The government has failed to recognize the rights of young children who break the law, usually for petty offenses like stealing an apple or sleeping on the street at night, which is viewed as a punishable offence.
In 2000, there are more than 4000 child children ''one in Karachi and the other in the southern Punjab town of Bahawalpur - are not sufficient to keep up with the increasing number of young offenders."
And although child prisoners are kept in separate juvenile cells,prisoners in Pakistan.
As many as 90 percent of the children are awaiting trial, and have been in prison for periods that exceed the punishment for the crimes they committed. There are also instances of children being found not guilty by the courts after being interred for years.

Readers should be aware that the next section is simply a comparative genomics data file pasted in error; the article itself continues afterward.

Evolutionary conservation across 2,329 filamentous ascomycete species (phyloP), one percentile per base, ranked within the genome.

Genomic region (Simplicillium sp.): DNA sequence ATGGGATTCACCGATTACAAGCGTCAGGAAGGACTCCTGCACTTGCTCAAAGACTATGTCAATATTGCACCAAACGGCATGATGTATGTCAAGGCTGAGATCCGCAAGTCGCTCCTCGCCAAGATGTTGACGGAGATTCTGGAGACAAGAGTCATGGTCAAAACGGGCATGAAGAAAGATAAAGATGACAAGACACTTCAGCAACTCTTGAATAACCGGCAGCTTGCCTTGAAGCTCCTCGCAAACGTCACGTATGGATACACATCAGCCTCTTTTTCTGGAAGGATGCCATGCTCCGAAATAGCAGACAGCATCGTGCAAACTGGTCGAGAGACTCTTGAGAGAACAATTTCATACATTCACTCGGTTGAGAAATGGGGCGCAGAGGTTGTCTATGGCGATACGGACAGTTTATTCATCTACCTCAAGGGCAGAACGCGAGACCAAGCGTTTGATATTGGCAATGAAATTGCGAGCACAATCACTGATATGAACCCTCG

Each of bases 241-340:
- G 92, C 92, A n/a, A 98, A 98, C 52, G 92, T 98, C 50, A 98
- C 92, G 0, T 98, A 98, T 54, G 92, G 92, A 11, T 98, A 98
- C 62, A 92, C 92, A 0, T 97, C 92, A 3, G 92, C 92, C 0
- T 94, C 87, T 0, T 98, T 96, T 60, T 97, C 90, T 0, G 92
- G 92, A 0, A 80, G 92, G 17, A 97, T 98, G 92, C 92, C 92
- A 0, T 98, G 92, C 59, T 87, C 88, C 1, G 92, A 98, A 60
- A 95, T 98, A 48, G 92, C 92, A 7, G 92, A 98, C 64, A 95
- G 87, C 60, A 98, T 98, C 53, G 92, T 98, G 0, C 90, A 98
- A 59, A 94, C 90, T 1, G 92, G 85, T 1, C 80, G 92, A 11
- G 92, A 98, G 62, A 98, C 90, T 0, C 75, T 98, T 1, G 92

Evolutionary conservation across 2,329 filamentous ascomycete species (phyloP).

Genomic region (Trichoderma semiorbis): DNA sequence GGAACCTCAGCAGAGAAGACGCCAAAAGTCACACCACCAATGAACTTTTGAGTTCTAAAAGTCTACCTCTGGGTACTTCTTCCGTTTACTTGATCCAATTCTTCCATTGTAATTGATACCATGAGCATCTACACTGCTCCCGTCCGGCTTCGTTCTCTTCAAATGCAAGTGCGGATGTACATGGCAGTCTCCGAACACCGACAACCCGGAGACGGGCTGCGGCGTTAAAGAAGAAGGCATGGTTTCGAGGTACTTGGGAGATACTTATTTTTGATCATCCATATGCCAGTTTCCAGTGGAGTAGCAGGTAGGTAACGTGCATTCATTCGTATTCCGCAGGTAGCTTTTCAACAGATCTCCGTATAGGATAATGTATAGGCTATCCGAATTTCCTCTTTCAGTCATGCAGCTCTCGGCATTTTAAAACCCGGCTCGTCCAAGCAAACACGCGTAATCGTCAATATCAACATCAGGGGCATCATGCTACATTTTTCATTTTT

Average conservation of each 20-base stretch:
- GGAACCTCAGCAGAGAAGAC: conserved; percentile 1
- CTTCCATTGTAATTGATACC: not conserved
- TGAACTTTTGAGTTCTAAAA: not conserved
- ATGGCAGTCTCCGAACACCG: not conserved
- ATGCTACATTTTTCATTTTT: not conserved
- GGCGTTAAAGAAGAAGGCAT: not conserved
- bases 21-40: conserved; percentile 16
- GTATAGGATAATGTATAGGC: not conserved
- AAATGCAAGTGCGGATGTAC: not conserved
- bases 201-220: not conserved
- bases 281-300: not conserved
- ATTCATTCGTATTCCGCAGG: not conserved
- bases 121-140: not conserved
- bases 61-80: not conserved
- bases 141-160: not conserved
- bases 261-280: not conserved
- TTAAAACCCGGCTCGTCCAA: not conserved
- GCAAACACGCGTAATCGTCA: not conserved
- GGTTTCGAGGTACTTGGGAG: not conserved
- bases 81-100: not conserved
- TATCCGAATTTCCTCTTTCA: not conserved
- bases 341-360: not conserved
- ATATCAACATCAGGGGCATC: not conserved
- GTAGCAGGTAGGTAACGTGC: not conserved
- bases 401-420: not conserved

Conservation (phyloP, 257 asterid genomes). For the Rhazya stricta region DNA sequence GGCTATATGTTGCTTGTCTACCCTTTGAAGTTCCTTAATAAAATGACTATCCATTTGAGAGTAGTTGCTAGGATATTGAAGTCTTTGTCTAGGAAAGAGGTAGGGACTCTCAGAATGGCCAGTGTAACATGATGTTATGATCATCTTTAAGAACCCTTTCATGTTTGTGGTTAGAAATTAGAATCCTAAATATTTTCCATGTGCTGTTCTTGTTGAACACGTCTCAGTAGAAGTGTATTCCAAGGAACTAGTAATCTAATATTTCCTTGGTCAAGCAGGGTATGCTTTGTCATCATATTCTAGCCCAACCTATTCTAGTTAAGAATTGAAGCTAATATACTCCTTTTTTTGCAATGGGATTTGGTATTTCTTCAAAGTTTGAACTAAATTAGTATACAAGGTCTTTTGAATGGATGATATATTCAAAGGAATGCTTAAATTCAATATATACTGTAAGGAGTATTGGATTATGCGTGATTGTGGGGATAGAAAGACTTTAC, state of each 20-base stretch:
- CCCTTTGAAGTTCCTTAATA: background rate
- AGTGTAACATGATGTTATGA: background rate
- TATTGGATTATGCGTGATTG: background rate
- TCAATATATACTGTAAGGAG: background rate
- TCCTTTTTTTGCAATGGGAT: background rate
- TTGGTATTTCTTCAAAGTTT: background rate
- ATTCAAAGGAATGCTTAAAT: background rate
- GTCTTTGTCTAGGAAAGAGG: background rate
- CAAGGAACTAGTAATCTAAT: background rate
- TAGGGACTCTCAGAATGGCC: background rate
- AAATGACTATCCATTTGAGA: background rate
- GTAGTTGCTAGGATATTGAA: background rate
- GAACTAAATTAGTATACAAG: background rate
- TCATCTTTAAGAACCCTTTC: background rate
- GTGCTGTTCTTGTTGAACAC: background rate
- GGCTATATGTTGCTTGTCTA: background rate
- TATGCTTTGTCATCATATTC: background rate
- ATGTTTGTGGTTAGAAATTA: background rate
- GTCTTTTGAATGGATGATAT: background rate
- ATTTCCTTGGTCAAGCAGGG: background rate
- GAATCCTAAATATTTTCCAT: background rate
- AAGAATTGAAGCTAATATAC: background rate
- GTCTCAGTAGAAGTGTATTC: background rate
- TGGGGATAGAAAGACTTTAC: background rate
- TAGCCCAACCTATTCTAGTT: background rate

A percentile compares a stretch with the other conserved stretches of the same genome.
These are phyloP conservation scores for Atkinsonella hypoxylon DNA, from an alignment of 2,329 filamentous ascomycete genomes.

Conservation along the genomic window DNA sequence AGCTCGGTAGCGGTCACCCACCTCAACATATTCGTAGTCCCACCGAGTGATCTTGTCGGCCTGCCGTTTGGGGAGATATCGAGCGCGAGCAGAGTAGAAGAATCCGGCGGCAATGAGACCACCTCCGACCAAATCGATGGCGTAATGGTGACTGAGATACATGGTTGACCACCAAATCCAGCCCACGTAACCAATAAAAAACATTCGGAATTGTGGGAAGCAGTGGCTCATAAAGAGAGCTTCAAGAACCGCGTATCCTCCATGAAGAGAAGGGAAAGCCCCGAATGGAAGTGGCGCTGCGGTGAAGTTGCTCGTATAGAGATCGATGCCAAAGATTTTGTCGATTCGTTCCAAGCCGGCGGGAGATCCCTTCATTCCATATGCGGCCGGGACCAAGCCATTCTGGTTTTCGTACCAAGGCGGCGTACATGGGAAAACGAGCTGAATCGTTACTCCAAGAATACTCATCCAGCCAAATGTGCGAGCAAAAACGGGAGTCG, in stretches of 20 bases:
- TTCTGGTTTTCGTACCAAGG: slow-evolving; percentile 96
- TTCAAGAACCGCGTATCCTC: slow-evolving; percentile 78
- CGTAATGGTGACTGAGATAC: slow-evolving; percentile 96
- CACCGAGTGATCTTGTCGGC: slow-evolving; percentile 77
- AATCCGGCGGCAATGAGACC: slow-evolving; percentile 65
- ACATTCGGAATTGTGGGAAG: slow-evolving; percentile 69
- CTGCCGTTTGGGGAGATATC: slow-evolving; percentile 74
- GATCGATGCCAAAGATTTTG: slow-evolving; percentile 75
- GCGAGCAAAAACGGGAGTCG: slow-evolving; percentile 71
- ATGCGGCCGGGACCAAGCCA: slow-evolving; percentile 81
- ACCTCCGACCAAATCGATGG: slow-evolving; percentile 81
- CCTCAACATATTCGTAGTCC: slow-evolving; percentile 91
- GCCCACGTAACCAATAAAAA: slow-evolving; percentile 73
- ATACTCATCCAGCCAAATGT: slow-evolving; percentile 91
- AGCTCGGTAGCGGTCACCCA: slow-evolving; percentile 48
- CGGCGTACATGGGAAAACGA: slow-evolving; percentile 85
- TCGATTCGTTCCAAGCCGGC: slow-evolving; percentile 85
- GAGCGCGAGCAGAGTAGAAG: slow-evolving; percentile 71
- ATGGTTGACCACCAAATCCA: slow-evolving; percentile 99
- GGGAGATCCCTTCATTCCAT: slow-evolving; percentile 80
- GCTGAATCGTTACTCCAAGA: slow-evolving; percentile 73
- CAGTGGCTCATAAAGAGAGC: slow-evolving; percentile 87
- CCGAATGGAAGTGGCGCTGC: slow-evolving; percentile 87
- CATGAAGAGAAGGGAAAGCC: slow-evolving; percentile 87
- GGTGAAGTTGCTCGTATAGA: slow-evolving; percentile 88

Most of them are in jails for adults since the only two specials prisons for these ''do not effectively separate children from adults, (and) young prisoners are often subject to exploitation or sexual abuse'', an official at Rawalpindi's Adiala Jail is quoted saying.
Severe overcrowding in Pakistani jails means that prisoners are just herded like cattle into wards. ''Sanitary and washing facilities are poor and lack privacy; access to medical and dental treatment is difficult; educational and vocational training opportunities are poor or non-existent".
''Indeed no juvenile justice system would be effective without corresponding initiatives for alleviating social and economic exclusion of children; providing educational opportunities; ending race and gender discrimination; and development of community-based initiatives, including strengthening families and promoting acquisition of parental skills,''
Hence, we clearly see the need ''to abolish the death penalty for children under the age of 18 years... [and to] increase the minimum age for criminal responsibility from the existing seven years".